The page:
While Rick Wallace, chief executive officer at San Juan Regional Medical Center, believes healthcare reform will present new challenges, he says the act's push for better physician accountability is a good one.
"The focus behind the act is provider accountability," said Wallace. "But the challenge is that there will be more patients and a shrinking availability of physicians."
The demand for physicians will likely increase dramatically in early 2014, when the individual insurance mandate of the act takes hold. This means that most Americans will need to have insurance and will also have greater access to affordable health insurance options.
These factors will change the way many Americans access healthcare.
"Whereas many uninsured people particularly younger people have used urgent care centers or the emergency room when they needed a doctor, people will now have to have a medical home," he said. "The Affordable Care Act wants people to take responsibility for their own health care and be proactive in managing their care."
While Wallace acknowledges that requiring people to be responsible for their health care is moving in a positive direction, it means a lot more people will be looking for doctors. And many of those doctors already have full schedules.
The law also adds accountability measures for the quality of health care while lowering reimbursement rates, Wallace said.
"Reimbursements are reducing, but the cost of healthcare is constantly rising," he said. "So now we're talking about the perfect storm, which will hit around January 2014. I don't think they thought through these issues."
Under the act, hospitals are judged by the quality of care given, using 176 different "core measures," as well as on the patient's hospital experience. If these factors are determined to be superior, the hospital could receive a ten to fifteen percent bonus in reimbursement. The flip side is that if service is judged to be sub-standard, the hospital could be penalized.
One of the stricter standards is that if a patient is treated at the hospital and released, but is re-admitted within thirty days of discharge, the hospital will lose all of the reimbursement it received for providing the first treatment.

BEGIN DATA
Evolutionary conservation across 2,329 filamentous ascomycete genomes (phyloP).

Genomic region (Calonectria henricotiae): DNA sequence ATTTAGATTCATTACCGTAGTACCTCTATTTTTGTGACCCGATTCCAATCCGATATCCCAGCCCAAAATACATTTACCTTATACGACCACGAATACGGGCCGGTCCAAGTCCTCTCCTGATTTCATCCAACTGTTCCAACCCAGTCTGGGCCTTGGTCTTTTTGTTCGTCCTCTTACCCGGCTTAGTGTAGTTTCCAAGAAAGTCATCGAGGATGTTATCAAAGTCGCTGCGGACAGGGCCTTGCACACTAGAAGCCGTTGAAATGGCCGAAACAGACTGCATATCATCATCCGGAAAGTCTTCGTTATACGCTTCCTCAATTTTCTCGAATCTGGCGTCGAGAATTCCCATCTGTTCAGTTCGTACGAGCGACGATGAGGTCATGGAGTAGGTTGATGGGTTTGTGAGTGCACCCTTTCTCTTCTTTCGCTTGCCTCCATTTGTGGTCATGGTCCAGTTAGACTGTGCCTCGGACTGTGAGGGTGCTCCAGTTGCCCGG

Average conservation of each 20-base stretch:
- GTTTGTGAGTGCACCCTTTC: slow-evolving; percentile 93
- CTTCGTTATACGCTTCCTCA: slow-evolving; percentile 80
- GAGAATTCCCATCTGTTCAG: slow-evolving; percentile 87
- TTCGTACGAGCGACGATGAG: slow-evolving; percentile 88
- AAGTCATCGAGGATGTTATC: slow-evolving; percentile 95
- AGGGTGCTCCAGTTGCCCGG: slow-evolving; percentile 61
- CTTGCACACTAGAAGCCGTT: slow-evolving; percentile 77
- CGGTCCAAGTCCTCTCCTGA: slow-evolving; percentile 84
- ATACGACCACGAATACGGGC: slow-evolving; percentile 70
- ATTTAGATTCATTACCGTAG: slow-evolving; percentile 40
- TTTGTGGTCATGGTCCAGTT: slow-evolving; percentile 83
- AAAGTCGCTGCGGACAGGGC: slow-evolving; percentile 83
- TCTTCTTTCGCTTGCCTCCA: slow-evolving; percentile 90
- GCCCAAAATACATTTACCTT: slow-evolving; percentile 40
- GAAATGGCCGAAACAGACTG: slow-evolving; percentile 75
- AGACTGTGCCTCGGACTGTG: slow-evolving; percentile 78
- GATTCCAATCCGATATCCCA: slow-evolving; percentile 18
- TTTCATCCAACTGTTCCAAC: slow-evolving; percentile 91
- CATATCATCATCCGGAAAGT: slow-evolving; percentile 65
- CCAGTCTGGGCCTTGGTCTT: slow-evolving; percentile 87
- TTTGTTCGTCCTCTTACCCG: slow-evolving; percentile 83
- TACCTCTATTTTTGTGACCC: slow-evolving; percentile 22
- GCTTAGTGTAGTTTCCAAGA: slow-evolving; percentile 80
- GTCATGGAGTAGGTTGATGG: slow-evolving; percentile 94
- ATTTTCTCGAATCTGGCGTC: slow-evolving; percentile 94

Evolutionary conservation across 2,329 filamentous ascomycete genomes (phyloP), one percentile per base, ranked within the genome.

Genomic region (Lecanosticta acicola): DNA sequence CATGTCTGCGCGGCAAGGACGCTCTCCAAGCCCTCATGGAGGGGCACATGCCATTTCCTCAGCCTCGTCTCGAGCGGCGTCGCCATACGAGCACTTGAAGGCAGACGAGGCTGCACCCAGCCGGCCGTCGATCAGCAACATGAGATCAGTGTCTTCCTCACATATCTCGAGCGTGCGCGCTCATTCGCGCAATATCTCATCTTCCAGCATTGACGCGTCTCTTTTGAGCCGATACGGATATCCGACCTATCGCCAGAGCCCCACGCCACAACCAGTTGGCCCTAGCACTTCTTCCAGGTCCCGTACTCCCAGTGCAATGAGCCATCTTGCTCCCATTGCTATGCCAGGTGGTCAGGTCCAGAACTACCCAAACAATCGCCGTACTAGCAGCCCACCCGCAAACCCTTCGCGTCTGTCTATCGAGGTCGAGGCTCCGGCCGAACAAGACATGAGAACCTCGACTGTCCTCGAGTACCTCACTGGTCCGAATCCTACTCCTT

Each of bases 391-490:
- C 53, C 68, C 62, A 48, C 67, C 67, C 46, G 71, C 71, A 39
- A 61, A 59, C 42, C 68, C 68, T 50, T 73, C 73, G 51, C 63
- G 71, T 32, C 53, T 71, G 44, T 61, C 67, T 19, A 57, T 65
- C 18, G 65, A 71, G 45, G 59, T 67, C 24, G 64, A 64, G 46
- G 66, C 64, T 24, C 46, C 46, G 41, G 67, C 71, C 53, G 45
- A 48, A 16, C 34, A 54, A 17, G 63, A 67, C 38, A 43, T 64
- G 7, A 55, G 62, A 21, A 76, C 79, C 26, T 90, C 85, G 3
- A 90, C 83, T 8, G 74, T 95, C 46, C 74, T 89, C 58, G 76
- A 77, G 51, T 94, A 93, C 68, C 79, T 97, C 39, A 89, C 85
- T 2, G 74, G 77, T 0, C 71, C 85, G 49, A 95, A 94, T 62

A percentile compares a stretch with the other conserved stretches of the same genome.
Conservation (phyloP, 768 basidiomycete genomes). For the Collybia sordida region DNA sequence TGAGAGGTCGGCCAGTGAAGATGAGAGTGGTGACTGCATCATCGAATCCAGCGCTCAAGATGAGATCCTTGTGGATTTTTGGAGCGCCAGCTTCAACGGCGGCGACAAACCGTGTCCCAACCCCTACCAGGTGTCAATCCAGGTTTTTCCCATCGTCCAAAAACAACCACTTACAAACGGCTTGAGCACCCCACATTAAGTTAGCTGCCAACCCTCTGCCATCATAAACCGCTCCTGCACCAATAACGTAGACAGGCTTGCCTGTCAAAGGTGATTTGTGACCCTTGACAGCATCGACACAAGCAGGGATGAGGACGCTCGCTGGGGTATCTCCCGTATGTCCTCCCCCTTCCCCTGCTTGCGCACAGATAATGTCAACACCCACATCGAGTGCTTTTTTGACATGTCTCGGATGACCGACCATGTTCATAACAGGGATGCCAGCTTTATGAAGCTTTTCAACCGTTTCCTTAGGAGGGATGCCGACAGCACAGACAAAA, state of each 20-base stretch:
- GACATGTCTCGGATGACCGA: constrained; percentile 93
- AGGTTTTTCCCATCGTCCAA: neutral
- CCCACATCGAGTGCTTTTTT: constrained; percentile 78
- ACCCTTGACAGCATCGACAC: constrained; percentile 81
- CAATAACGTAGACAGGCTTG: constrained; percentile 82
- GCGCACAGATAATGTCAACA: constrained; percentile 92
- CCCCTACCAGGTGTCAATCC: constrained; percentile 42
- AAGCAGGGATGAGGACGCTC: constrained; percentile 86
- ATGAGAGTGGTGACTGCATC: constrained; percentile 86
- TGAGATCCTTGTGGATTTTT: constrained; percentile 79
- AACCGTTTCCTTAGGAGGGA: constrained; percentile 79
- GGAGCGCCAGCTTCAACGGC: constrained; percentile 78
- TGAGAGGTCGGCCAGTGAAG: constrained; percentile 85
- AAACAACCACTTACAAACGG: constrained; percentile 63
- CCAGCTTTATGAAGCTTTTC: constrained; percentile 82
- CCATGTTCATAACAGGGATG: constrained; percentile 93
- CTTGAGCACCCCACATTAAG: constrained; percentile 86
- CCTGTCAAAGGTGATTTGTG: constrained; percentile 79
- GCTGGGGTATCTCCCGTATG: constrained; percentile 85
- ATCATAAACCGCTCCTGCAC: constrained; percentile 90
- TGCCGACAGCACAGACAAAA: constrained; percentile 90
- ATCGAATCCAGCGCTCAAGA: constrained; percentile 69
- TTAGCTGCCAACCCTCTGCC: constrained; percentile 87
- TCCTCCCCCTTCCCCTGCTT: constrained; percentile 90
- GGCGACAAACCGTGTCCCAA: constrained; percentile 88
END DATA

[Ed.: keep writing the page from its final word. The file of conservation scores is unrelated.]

"This sounds bad, but accountable care is not all bad," said Wallace. "People do need to be accountable, and we (the hospital) have already been doing that. The challenge will be in keeping track of all the numerous rules and making sure we check all the boxes the government requires. It creates a lot of redundancy, and I don't' know if they considered the amount of extra work that would require. We will just have to be better at what we do to meet the expectations."
Though medical providers can be penalized under the new act for providing substandard care, the actual patient, who may have been responsible for creating his or her own health problems in the first place, cannot.
For this reason, it will be imperative, Wallace said, to spread the message that patients need to start taking more responsibility for their own well-being.
"Unfortunately, the state of New Mexico is not a healthy state. There is a high incidence of diabetes and hypertension," he said. "How can we convey to the public that we (medical personnel) can't take care of everything, and that people have to start taking responsibility for their own health? It's important to reduce the actual need for healthcare by getting people to take responsibility to become healthier, and people have to accept that."
Joe Pope, a physician with Pinon Family Practice on 30th Street, shares many of Wallace's views on the health care changes. The dearth of family practitioners will become a major issue as implementation of the federal law proceeds, he said.
"There have never been enough physicians, so we'll have to find other ways to increase our capacity," he said, adding that a shift from doctors providing direct care to mid-level practitioners such as physician assistants and nurses may be imminent.
"Physicians will not be able to keep up with the primary care need, and may take more of a supervisory role, with PA's and nurses providing most of the care," he said.
Pope also believes that the act neglected to address some vital issues, such as the need for medical liability reform.
"This was a glaring omission of the act in my opinion, and the fact that physicians are paranoid and having to sometimes order unnecessary tests because they're afraid of being sued," he said. And that, he said, is part of what is driving up costs.
In fact, a 2008 survey of Massachusetts doctors found that 83 percent admitted to practicing defensive medicine — ordering tests and consultations as a way to protect themselves from potential liability — resulting in an estimated $281 million in unnecessary physician costs in that state.
Despite these shortfalls, Pope believes health care reform is an idea whose time has come, and hopes the changes will encourage medical providers to work together in a more integrated way.
"I have always believed that development of a system of universal health care is a good thing, and will be more cost effective than our current system," he said. "I'm glad the act passed, because health care is not something we could have continued to ignore. Despite its problems, it's better than doing nothing, and we just have to keep working to make it better."
Wallace agrees that healthcare reform is a two-edged sword.
"This is kind of a great opportunity for everyone, but it's also a scary opportunity," he said. "The challenge will be finding a way to put all this together under the scope of the law."